Also on dis­play are pic­tures from the artist’s “Home of Art” se­ries, made in mu­se­ums. The cam­era looks at guards as they look at vis­i­tors who are look­ing at art. Th­ese photos, too, de­pict de­tach­ment, but in a less open en­vi­ron­ment. Al­though both se­ries are im­promptu, the street scenes con­vey more serendipity. Pe­dro Cor­rea On view through May 15 at Artist’s Proof, 1533 Wis­con­sin Ave. NW. 202-803-2782.

Jowita Wys­zomirska

At first glance, Jowita Wys­zomirska’s paint­ing-draw­ings ap­pear to be stormy ab­strac­tions in black and white, with touches of icy blue and earthy pink. So why do most of their ti­tles in­clude pre­cise times and dates, as well as spe­cific ge­o­graph­i­cal in­for­ma­tion?

The an­swer is that the im­agery in “Van­ish­ing Point,” Wys­zomirska’s show at Gallery Nep­tune & Brown, is de­rived from NASA satel­lite photos. Gen­uine squalls ac­ti­vate the flur­ries of black ink and paint, and ac­tual melt­ing glaciers in­spire the wa­tery blues. The Pol­ish-born Bal­ti­more artist is not a re­al­ist, but the phe­nom­ena she de­picts are as cer­ti­fi­able as record-high tem­per­a­tures and ris­ing sea lev­els.

The cen­ter­piece is an in­stal­la­tion, 11 feet high and 17 feet wide, that si­mul­ta­ne­ously de­picts two me­te­o­ro­log­i­cal mo­ments: one in the Yukon and the other above the Ch­e­sa­peake Bay. Five large sheets of pa­per, marked in black and hung in a stag­gered ar­range­ment, are com­ple­mented by black thread and pieces of burned felt. The 3-D el­e­ments are sus­pended in air, echo­ing the ges­tures made with paint and ink and en­velop­ing the viewer in Wys­zomirska’s vi­sion. The vor­tex beck­ons, and in the long term, it might even be ir­re­sistible. Jowita Wys­zomirska: Van­ish­ing Point On view through May 13 at Gallery Nep­tune & Brown, 1530 14th St. NW. 202-986-1200. gallerynep­tune­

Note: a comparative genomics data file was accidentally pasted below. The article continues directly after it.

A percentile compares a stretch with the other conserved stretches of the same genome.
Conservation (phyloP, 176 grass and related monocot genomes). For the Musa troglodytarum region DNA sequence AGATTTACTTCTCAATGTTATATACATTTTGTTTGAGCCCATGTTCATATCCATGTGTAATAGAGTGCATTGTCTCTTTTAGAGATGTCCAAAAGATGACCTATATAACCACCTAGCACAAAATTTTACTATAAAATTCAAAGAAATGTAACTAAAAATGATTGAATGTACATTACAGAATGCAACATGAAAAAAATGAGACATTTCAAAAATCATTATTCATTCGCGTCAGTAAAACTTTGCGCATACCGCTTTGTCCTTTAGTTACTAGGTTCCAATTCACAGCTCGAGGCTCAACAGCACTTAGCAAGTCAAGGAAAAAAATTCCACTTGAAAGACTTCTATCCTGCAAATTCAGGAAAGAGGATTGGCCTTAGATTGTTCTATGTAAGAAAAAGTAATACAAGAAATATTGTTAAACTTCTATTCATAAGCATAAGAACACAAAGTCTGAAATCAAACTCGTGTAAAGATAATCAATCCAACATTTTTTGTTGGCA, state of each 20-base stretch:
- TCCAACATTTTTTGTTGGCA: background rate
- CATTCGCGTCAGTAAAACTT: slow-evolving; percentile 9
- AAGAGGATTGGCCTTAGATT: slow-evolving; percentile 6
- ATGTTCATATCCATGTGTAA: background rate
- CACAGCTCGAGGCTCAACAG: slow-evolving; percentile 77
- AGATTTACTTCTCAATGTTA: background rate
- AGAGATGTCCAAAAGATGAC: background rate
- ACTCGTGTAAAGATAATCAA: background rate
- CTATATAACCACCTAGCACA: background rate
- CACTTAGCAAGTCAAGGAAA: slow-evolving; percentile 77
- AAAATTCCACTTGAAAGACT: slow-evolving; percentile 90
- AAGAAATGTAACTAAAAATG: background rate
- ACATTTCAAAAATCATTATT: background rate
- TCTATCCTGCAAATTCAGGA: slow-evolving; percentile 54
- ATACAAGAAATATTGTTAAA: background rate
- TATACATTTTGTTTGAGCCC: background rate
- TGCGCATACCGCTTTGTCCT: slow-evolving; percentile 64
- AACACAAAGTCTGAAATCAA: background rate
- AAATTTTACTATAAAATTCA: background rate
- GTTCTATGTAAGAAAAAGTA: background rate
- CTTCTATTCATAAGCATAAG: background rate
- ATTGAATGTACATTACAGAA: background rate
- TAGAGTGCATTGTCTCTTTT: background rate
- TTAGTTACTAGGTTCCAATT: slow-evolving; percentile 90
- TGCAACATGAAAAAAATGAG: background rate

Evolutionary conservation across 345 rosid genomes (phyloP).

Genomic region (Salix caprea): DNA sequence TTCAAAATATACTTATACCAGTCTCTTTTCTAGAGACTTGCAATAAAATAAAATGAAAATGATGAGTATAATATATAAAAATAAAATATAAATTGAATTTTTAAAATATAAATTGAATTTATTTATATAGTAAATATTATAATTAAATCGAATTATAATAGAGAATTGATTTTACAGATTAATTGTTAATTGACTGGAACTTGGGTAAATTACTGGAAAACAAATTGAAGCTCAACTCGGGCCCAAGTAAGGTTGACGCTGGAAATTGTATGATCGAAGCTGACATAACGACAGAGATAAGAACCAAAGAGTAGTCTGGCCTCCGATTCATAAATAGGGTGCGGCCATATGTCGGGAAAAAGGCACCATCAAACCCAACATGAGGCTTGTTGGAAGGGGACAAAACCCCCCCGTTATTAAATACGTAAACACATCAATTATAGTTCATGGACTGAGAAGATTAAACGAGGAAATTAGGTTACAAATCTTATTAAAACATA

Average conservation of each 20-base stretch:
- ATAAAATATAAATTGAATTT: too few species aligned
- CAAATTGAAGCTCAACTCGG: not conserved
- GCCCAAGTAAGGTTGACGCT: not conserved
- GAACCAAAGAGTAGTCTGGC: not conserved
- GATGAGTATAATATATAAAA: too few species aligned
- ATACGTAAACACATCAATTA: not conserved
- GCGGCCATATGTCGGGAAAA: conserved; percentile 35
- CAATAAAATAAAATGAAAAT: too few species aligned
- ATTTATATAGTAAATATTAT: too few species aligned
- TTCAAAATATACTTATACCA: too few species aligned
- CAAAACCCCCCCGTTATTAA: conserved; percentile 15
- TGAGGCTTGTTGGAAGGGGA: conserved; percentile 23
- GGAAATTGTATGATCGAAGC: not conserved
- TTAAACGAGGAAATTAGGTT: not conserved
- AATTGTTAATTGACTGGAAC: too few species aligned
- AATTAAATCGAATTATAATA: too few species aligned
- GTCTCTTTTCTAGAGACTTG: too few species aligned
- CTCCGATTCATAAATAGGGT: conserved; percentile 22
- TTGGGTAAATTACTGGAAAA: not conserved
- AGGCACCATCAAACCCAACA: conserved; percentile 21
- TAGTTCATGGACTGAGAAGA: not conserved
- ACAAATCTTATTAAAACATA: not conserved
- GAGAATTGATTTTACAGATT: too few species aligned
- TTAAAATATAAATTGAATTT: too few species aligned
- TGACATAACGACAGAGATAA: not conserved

Nancy Daly & Kyle Bauer

Think of Hamil­to­nian Gallery as a sub­ur­ban ranch house that has lost ev­ery­thing but its re­cre­ation room. That space, billed as “Ex­is­ten­tial Wreck Room,” is full of games and toys. Nancy Daly re­works fa­mil­iar ones such as “Life” and “Risk,” and also of­fers a se­ries of vis­ual puns packed with retro pop­cul­ture ref­er­ences.

Th­ese are eas­ier to read than Kyle Bauer’s sculp­tures, which look like chil­dren’s toys cross-fer­til­ized with Amer­i­can post­war do­mes­tic ar­chi­tec­ture. The Bal­ti­more sculp­tor con­trasts cheap ma­te­ri­als with el­e­gant ones, and plays un­fin­ished wood against bright, glossy sur­faces. Among Bauer’s in­spi­ra­tions are fish­ing lures, but his cre­ations also sug­gest pieces from lawn games for which no one quite knows the rules.

Daly’s work is equally play­ful, if more up-to-date. The D.C. artist re­makes “Chutes and Lad­ders” for the cell­phone uni­verse, and of­fers a “Set­tlers of D.C.” gen­tri­fi­ca­tion game whose hon­ey­comb pat­tern re­calls Metro’s sta­tion vaults. Th­ese di­ver­sions are ac­tu­ally playable, as Daly will demon­strate at a game night May 11 at 7 p.m. Ex­is­ten­tial Wreck Room: Nancy Daly & Kyle Bauer On view through May 13 at Hamil­to­nian Gallery, 1353 U St. NW, Suite 101. 202-332-1116. hamil­to­ni­an­


“Si­lence Re­mains,” from Fred Zafran’s “Stranger in My Home,” a photo es­say on view in “Mir­ror to the World 2017” at Pho­toworks.